Brikks Review

Rob Kalajian review, tabletop Leave a Comment

Brikks - Stronghold Games - $19.95
Brikks Review - Cover

Game title: Brikks

Game description: Immerse yourself in the world of retro-game consoles by "dropping" Brikks blocks onto your game sheet!

Overall
3.3
  • Play (Mechanics)
  • Presentation (Art/Quality)
  • Plan (Rules)

Summary

You can almost hear that familiar tune as you open Brikks. Korobeiniki, or “Type A” as many know it from the NES days. You may even find yourself humming the tune as you fill in boxes on your sheet in this roll and write from Stronghold Games. That’s because Brikks captures the feel of the classic video game, Tetris, more than any other tabletop game that has tried.

Pros

Easy to follow rules

Classic Tetris feel

Cons

Included felt-tip markers are not ideal for play

Full Brikks Review

You can almost hear that familiar tune as you open Brikks. Korobeiniki, or “Type A” as many know it from the NES days. You may even find yourself humming the tune as you fill in boxes on your sheet in this roll and write from Stronghold Games. That’s because Brikks captures the feel of the classic video game, Tetris, more than any other tabletop game that has tried.

Playing Brikks is fairly straight forward. Every player gets a felt-tip marker, a clear token, and two sheets off the scoring pad, one to play on and one to flip as use as a reference. Every turn the game’s two dice are rolled and a quadromino is “dropped” and added to every player’s sheet. Which quadromino is determined by the dice, one which determines the color and one that determines a column as listed on the reference sheet.

Player’s must best stack these quadrominos to form lines, which is the main way of scoring points. There are ways to earn Energy points, which allow you to rotate quadrominos, as well as ways to earn extra points by scoring multiple lines at once of earning excess amounts of Energy. Brikks also allows you to use up to 3 Bombs to get rid of pieces you absolutely can’t use. Once every player has no available space left to drop a current quadromino, the game ends and is scored.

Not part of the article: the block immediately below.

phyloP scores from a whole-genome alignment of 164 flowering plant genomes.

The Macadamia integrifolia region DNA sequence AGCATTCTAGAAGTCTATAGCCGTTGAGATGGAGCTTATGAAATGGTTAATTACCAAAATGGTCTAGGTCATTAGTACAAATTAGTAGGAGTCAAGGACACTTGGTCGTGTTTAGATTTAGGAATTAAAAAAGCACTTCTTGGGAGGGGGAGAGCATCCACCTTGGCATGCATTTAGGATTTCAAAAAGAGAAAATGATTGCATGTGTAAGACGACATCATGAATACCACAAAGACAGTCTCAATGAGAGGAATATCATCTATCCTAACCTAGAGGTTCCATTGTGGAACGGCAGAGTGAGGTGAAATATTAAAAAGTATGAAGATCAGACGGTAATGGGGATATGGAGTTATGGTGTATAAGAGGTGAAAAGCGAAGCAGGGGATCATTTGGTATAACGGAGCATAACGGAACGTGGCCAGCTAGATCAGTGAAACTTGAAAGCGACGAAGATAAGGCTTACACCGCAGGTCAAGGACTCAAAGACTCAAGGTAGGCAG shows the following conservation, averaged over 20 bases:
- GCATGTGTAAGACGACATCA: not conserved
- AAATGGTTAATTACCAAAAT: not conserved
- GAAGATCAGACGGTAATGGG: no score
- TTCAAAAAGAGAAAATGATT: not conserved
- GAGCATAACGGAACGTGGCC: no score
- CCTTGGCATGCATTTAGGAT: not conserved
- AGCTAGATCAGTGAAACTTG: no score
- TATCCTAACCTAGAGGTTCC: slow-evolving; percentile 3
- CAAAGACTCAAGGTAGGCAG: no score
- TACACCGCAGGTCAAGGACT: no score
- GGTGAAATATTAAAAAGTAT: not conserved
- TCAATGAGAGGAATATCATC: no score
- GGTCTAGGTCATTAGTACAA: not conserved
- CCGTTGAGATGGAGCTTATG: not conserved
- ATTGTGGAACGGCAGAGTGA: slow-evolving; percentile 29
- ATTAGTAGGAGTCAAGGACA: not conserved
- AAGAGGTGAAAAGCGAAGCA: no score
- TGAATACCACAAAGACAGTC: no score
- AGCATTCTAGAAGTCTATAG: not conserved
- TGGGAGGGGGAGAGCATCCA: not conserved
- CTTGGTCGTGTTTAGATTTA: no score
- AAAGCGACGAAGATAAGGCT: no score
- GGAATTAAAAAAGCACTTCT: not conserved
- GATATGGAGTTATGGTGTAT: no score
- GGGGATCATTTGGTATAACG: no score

It can be quite tricky, and sometimes tense if you’re stuck with a piece that’ll really screw you over, but you’ll find that Brikks is a lot of fun. It’s even more fun if you scrap the markers that come with the game and give each player a set of 5 colored pencils matching the colors of the pieces. While the markers are “OK”, they’re the one part of the game that takes you out of the whole Tetris-like experience a bit. Using your own colored pencils really completes the game and keeps it fresh, fun, and familiar.

Brikks can be found at your local FLGS, or online, for $19.95. If you’re a fan of Tetris, or roll and write games, give it a shot. Just make sure you make some copies of the score sheets. If you’re anything like my kids you’ll be going through sheets like toilet paper. There hasn’t been a day that’s gone by since Brikks came in that they haven’t played a few times.

A copy of Brikks was provided by Stronghold Games

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